Welcome to European Tribune. It's gone a bit quiet around here these days, but it's still going.
I think you have to compare (and I hate this word...) ecosystems to get an accurate picture.

The Internet doesn't create jobs in the traditional sense, with full-time pay and benefits. What's happening instead - and what Lanier's book is about - is that content companies like Apple, Google and Amazon can crowd-source temporary and part-time pseudo entrepreneurs by grabbing huge tracts of content space and collecting tolls for content sold there.

So suddenly Apple has a legion of app developers and musicians, Google has video makers and bloggers, Amazon has writers (and video makers soon) who are effectively on the content production lines but have none of the security of a traditional job.

And there are hordes of support workers - designers, editors, marketers, and so on - who are either employed or hired by the content people.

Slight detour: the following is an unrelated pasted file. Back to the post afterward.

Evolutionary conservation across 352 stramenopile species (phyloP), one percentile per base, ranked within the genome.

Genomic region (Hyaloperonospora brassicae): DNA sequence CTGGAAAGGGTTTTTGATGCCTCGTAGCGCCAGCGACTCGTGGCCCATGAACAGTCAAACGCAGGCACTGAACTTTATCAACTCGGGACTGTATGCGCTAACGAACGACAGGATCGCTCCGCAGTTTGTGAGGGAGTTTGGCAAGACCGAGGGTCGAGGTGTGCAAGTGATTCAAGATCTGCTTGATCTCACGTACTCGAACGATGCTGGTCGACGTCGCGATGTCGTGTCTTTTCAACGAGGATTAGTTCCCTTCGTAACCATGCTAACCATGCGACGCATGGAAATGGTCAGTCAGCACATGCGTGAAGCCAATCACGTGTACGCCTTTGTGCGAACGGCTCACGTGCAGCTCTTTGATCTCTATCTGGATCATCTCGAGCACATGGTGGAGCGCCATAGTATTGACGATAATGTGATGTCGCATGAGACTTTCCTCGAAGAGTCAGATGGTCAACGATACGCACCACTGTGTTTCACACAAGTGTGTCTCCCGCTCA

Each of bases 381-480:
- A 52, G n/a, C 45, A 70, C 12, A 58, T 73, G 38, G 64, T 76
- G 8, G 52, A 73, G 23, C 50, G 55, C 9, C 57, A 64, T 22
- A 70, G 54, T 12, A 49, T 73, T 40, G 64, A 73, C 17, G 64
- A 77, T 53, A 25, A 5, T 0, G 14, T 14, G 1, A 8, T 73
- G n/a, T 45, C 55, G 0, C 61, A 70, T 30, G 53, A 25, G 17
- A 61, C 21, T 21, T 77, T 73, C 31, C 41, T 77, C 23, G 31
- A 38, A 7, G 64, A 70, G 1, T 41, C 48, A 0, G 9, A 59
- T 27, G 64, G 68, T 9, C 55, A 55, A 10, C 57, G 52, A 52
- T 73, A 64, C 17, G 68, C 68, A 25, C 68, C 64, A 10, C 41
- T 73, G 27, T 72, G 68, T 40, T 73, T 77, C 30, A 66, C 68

Some of the content people are creating real jobs. Some are doing very well, financially. But a lot aren't.

For a fair comparison with e.g. GM you'd have to include all the support workers - mechanics, spares companies, petrol stations, cabbies, other professional drivers - who work(ed) in the space created by the car industry.

I think it's clear the Internet has been worse at creating both kinds of jobs than the old industrial economy. But I also think the biggest change has been a new emphasis on turning everyone into an heroic Galtian entrepreneur with a strong personal brand, etc, etc, and a brutal indifference to those who don't do well in that kind of environment.

by ThatBritGuy (thatbritguy (at) googlemail.com) on Wed Aug 21st, 2013 at 06:50:19 AM EST

Others have rated this comment as follows:


Occasional Series